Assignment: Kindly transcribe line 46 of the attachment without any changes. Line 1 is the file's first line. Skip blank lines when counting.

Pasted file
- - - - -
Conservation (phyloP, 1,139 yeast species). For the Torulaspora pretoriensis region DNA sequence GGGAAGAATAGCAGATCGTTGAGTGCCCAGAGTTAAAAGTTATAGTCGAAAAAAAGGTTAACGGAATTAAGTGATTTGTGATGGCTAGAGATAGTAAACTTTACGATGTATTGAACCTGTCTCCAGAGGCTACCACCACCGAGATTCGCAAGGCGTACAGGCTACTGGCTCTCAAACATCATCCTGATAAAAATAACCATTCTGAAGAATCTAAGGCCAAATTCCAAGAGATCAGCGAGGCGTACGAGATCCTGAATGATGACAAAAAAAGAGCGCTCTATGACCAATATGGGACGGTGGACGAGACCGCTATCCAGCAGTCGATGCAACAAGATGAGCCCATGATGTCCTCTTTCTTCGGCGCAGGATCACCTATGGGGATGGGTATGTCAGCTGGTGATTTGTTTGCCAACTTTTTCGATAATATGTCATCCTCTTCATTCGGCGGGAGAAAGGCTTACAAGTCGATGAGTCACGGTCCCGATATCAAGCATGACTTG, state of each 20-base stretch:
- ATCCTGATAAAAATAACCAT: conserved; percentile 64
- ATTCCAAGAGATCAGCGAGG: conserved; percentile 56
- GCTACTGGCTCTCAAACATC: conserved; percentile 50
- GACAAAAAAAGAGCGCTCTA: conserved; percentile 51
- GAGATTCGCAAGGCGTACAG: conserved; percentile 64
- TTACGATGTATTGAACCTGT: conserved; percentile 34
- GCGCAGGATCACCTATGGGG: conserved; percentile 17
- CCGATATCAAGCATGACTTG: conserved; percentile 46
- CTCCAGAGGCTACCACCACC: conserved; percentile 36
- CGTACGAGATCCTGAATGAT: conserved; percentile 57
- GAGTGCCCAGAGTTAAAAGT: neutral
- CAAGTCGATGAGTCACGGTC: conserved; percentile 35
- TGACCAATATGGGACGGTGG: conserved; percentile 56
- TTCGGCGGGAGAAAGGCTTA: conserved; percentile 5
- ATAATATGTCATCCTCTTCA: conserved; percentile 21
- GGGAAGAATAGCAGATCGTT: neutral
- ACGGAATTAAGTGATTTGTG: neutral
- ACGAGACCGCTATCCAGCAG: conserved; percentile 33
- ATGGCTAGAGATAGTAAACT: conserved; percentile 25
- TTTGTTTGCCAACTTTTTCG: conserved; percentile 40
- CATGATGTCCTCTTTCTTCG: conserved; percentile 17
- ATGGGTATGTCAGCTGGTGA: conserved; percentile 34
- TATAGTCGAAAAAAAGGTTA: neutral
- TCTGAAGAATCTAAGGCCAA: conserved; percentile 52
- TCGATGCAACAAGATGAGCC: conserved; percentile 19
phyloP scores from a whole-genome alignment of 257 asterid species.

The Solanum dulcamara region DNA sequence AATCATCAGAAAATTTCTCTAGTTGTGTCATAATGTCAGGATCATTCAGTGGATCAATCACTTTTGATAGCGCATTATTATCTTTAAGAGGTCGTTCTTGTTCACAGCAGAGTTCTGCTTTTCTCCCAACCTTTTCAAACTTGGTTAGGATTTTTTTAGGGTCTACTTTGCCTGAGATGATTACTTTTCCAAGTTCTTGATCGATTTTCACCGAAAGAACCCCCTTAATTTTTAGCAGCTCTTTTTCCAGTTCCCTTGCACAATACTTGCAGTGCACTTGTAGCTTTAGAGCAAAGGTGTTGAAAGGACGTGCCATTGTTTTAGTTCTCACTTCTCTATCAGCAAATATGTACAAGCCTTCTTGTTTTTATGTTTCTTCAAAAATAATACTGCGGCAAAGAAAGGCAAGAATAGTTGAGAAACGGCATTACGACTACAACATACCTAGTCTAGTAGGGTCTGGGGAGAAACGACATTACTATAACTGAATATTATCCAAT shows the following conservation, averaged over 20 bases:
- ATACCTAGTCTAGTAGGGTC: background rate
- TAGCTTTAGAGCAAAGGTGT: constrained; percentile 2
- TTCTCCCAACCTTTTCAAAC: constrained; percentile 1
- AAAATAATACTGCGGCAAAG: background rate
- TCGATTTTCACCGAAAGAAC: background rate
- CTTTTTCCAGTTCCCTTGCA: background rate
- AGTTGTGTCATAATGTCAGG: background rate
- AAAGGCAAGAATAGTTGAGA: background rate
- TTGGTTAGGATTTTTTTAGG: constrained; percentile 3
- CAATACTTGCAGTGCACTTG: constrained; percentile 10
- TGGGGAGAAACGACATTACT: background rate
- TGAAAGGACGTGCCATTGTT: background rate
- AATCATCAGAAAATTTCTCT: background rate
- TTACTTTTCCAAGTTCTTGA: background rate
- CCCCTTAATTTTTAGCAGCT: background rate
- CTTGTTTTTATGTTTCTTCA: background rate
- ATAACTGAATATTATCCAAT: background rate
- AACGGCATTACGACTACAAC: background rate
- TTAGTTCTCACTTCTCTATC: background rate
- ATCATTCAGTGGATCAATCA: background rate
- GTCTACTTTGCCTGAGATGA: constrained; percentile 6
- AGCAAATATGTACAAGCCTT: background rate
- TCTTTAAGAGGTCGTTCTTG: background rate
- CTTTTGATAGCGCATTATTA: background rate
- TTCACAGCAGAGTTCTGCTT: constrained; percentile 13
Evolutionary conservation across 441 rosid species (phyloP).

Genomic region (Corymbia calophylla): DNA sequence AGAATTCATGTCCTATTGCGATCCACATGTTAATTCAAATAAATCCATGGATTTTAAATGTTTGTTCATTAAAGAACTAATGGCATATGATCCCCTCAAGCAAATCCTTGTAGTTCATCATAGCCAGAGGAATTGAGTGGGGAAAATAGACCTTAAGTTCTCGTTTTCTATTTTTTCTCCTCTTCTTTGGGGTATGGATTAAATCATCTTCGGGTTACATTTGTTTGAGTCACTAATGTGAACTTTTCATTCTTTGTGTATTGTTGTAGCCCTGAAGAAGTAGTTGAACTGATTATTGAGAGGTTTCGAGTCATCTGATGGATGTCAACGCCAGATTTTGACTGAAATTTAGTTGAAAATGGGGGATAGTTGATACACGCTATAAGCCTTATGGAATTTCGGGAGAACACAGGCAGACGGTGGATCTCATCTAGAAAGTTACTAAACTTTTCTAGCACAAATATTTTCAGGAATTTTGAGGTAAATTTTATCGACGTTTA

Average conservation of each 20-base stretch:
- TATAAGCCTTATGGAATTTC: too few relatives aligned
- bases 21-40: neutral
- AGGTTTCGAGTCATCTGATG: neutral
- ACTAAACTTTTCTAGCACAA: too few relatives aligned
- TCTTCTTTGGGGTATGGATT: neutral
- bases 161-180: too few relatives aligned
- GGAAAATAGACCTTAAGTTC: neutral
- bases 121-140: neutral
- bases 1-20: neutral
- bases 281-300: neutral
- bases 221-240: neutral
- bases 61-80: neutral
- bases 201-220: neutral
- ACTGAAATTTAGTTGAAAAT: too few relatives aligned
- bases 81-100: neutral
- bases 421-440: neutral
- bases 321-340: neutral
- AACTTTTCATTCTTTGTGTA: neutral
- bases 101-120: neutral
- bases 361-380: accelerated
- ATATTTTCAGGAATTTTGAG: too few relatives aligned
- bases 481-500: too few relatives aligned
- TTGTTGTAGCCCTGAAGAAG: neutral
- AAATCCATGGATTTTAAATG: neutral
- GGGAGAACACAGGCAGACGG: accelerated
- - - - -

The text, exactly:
- AACGGCATTACGACTACAAC: background rate